Bryan Pijanowski wants to capture the sounds of the world on a single day, and he needs your help. Beginning on Earth Day, April 22 of this year, Pijanowski hopes to enlist thousands of people in recording a few minutes of their everyday surroundings with his Soundscape Recorder smartphone app.
All those sonic snippets could create an unprecedented soundtrack to life on Earth — and as they accumulate, year after year, scientists could use them to measure patterns and changes in our sonic environments.
“I’ve been on a campaign to record as many ecosystems as possible,” said Pijanowski, a soundscape ecologist at Purdue University. “But there’s only so many places in the world I can be. I thought about how I could get more recordings into a database, and it occurred to me: We have a couple billion people on this planet with smartphones!”
Pijanowski’s work typically takes him to places like the Sonoran desert or old-growth rain forests in Borneo, where he analyzes recordings to learn more about ecosystem health and dynamics: relationships between biodiversity and forest canopy structure, or how natural communities recover from wildfire.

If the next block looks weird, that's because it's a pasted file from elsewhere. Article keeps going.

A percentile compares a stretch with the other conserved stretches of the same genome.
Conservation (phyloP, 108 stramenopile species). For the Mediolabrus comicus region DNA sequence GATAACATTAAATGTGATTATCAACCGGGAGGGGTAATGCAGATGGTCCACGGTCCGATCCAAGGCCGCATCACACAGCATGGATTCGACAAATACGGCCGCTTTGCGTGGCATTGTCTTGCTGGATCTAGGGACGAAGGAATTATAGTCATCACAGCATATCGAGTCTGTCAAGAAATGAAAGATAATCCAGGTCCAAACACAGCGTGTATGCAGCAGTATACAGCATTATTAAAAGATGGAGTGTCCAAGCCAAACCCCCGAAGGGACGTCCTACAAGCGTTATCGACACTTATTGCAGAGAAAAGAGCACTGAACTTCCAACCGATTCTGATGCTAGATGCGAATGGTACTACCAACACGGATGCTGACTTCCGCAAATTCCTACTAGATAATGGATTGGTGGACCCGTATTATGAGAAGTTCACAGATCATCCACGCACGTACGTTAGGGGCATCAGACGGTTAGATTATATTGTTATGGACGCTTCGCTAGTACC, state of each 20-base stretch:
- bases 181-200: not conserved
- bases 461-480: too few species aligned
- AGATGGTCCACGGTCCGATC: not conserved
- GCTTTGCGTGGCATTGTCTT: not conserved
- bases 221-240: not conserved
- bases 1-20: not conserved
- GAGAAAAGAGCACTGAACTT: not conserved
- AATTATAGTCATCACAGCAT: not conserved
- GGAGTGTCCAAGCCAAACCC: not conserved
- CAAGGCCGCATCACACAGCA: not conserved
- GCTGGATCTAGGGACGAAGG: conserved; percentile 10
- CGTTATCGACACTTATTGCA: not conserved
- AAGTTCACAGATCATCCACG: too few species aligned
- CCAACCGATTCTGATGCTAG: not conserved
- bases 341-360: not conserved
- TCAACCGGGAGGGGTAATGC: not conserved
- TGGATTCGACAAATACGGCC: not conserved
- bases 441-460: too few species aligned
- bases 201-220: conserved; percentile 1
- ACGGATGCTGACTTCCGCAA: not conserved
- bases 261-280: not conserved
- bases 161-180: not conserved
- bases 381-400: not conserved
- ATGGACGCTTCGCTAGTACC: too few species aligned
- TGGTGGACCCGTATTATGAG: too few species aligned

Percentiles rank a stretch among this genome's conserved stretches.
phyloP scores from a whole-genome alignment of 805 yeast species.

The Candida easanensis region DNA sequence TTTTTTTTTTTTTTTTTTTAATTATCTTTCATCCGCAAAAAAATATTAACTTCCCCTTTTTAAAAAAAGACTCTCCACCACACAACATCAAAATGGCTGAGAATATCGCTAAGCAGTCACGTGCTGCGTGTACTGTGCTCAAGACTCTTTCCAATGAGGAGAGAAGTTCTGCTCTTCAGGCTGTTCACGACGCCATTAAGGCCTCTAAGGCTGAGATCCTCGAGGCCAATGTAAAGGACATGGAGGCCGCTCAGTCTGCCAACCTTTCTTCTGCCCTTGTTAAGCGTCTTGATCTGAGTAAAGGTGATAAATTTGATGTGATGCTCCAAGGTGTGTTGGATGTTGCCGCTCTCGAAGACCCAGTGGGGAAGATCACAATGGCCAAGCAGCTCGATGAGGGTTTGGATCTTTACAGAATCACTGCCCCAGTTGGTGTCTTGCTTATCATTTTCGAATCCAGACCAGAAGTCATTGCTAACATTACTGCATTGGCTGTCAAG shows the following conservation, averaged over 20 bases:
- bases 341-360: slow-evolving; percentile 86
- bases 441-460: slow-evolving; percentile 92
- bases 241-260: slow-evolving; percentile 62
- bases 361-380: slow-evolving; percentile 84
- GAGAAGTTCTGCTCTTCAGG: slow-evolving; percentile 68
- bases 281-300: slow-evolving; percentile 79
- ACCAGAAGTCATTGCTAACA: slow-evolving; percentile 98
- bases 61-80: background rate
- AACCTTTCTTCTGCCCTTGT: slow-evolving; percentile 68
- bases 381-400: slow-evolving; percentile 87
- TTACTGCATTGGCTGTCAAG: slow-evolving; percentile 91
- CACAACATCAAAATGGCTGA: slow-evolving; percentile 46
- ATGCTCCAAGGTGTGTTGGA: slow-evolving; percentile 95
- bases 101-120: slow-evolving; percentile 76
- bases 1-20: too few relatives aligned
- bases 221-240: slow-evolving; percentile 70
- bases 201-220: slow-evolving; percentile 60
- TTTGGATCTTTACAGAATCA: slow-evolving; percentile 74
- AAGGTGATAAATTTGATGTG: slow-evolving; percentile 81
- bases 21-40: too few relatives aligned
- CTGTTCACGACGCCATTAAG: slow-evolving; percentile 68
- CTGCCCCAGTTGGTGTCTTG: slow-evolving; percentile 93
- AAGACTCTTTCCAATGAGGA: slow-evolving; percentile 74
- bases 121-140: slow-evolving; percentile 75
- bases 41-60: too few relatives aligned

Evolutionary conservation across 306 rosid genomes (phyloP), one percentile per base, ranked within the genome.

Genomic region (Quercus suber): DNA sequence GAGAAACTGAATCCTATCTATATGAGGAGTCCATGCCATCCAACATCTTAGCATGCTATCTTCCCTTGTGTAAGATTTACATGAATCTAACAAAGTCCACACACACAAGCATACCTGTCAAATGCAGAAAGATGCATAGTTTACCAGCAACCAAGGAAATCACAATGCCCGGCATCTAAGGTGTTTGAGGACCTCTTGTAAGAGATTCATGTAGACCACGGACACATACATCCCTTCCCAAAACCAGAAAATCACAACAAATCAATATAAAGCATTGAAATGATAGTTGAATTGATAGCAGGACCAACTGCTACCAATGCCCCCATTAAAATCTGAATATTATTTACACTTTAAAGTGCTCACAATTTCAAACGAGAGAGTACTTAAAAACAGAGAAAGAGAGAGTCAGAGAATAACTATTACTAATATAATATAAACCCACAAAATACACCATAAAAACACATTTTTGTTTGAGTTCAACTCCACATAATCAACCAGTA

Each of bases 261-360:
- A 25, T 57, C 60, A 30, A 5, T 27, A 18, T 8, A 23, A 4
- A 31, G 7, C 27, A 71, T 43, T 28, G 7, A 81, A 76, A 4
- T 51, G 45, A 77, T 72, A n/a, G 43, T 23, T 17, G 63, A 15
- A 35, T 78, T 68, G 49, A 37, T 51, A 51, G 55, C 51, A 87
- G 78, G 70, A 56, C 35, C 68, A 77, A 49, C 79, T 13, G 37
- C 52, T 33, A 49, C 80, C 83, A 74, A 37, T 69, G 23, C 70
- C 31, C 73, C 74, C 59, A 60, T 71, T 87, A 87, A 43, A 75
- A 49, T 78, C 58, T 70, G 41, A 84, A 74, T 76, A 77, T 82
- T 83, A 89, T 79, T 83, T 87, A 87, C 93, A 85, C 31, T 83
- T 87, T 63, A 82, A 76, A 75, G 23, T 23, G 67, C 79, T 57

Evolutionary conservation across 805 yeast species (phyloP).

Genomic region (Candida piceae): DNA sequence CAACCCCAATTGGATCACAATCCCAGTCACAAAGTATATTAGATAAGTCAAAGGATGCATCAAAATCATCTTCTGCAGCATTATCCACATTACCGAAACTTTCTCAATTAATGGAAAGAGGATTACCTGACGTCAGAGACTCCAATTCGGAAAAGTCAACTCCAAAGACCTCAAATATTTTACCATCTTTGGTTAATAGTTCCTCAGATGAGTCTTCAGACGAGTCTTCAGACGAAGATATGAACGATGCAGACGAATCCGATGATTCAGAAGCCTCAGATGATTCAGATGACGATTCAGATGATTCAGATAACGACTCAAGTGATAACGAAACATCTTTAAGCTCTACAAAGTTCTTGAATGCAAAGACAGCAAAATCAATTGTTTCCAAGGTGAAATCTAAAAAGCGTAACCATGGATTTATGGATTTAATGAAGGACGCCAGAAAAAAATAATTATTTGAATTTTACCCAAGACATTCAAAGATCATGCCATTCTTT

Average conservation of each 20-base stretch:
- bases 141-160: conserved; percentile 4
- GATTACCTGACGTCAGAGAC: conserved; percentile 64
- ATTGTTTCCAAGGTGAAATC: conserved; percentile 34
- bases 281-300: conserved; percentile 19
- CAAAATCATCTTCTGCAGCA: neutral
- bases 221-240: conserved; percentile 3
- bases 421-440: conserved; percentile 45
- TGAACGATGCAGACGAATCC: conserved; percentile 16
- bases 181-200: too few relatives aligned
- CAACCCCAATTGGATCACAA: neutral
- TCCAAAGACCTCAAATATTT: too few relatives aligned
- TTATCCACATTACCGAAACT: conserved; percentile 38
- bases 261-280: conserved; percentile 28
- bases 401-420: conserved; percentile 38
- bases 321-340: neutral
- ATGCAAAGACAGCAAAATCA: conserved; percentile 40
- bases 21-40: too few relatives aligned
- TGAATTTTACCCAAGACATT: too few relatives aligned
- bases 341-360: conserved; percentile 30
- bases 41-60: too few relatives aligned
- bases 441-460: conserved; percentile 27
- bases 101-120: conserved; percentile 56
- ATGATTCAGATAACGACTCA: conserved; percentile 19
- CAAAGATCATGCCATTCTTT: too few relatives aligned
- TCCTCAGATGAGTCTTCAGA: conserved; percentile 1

With the Global Soundscape project and its Soundscape Recorder app, now available for iOS and Android devices, the emphasis is on cities and towns and suburbs, and our relationships to their sonic character.
After making a recordings with the app, people are asked a short series of questions about what they heard and how they feel. The recording is then uploaded to the Global Soundscape database. “If we make this part of the Earth Day culture, something everyone goes out and does, we can begin to characterize those sounds and compare them from year to year,” said Pijanowski.